On North Fork and Shelter Island, there are very few listings for open land, so when a bunch of low-priced listings pop up, it seems too good to be true.
As it turns out, yes.
Fraudsters have been operating in East End real estate market in recent weeks, Suffolk Times ReportPolice have documented nearly a dozen scams that may have targeted brokers in weekend home communities, so it doesn’t seem suspicious that the “sellers” won’t meet in person.
All unresolved cases are similar. A person contacts a real estate agent to list a vacant lot below market value, verifies his identity with a realistic-looking driver’s license, expresses a desire to close quickly, communicates only by text or email and uses DocuSign.
No one seems to have lost money yet, but in a few cases the scammers have come close to getting their money.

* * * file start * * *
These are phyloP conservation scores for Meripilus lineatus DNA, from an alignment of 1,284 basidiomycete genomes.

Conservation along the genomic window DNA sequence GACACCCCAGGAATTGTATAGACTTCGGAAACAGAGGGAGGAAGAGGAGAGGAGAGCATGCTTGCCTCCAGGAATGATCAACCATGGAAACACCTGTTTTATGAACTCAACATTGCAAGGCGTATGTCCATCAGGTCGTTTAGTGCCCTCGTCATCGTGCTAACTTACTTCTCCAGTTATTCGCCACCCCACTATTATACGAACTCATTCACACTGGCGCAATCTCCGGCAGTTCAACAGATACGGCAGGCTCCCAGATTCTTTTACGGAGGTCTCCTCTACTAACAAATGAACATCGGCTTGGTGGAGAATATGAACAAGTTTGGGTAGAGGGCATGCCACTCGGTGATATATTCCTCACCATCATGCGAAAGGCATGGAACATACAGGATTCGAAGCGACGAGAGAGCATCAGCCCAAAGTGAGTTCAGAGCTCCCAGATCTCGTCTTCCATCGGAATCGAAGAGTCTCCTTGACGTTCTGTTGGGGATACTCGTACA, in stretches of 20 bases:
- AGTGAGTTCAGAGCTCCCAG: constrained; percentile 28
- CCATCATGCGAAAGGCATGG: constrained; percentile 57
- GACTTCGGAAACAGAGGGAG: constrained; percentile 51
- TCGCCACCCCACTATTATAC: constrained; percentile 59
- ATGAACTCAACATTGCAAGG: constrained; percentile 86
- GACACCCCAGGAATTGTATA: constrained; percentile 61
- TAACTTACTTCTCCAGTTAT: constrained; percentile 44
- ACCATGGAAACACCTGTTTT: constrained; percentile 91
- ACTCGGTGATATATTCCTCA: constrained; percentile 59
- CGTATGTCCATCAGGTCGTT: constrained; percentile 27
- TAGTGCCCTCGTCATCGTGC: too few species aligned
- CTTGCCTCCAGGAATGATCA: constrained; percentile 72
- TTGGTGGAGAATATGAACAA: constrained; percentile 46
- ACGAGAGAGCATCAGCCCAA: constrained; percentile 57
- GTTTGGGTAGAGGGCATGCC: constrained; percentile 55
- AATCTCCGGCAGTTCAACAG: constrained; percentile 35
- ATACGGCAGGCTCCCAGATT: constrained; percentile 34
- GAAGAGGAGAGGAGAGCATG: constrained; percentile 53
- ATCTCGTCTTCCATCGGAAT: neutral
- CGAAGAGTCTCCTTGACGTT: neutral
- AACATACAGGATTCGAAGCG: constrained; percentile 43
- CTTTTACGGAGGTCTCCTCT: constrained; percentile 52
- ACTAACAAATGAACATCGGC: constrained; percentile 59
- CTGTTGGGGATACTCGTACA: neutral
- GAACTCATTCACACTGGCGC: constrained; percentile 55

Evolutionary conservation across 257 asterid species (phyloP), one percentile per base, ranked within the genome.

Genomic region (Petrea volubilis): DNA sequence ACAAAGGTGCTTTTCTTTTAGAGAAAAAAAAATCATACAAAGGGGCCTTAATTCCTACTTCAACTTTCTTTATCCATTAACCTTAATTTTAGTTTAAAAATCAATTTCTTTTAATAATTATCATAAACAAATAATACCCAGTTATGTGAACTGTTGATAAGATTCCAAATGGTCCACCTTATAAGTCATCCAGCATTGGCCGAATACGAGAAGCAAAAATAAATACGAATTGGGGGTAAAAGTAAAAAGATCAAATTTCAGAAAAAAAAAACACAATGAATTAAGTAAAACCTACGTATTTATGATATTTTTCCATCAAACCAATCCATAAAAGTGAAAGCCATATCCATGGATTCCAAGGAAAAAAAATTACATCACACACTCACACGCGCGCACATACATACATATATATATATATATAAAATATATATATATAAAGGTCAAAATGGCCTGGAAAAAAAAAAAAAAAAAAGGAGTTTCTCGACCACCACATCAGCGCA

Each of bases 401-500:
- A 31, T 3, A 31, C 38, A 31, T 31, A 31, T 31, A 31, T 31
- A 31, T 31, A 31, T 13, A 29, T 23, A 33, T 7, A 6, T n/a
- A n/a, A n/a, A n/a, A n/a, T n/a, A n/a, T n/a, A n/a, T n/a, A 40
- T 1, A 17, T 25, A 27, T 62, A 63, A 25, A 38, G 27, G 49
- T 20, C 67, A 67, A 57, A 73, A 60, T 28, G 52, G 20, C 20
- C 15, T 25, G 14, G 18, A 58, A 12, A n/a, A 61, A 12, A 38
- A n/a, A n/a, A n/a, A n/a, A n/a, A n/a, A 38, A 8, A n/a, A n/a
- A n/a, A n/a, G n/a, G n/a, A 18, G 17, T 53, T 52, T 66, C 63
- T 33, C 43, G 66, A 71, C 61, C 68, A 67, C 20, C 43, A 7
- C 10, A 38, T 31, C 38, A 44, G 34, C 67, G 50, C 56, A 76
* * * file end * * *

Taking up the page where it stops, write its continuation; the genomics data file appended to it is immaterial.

Scammers send emails in the name of the real owner and offer vacant land, since it does not require a tour of the home or exchange of keys.
The Shelter Island police officer leading the investigation told the Suffolk Times that the perpetrators may not be in New York or even in the United States, and that two of the people who spoke to the broker on the phone spoke with foreign accents.
A Shelter Island agent started putting together a listing for a couple she knew, but spotted several red flags, such as the “seller” claiming no research had been done on the property. It didn’t seem like this couple, she knew they were meticulous.
“I think it’s illegal at this point,” Penelope Moore said after a bizarre interaction with the liar. She was able to reach the homeowners by phone and found they were appalled that someone was trying to sell their land.
Increased use of online tools for transactions – and Eastside real estate market – Make such planning easier to deploy.It also appears in similar fashion across the country, such as in new orleans.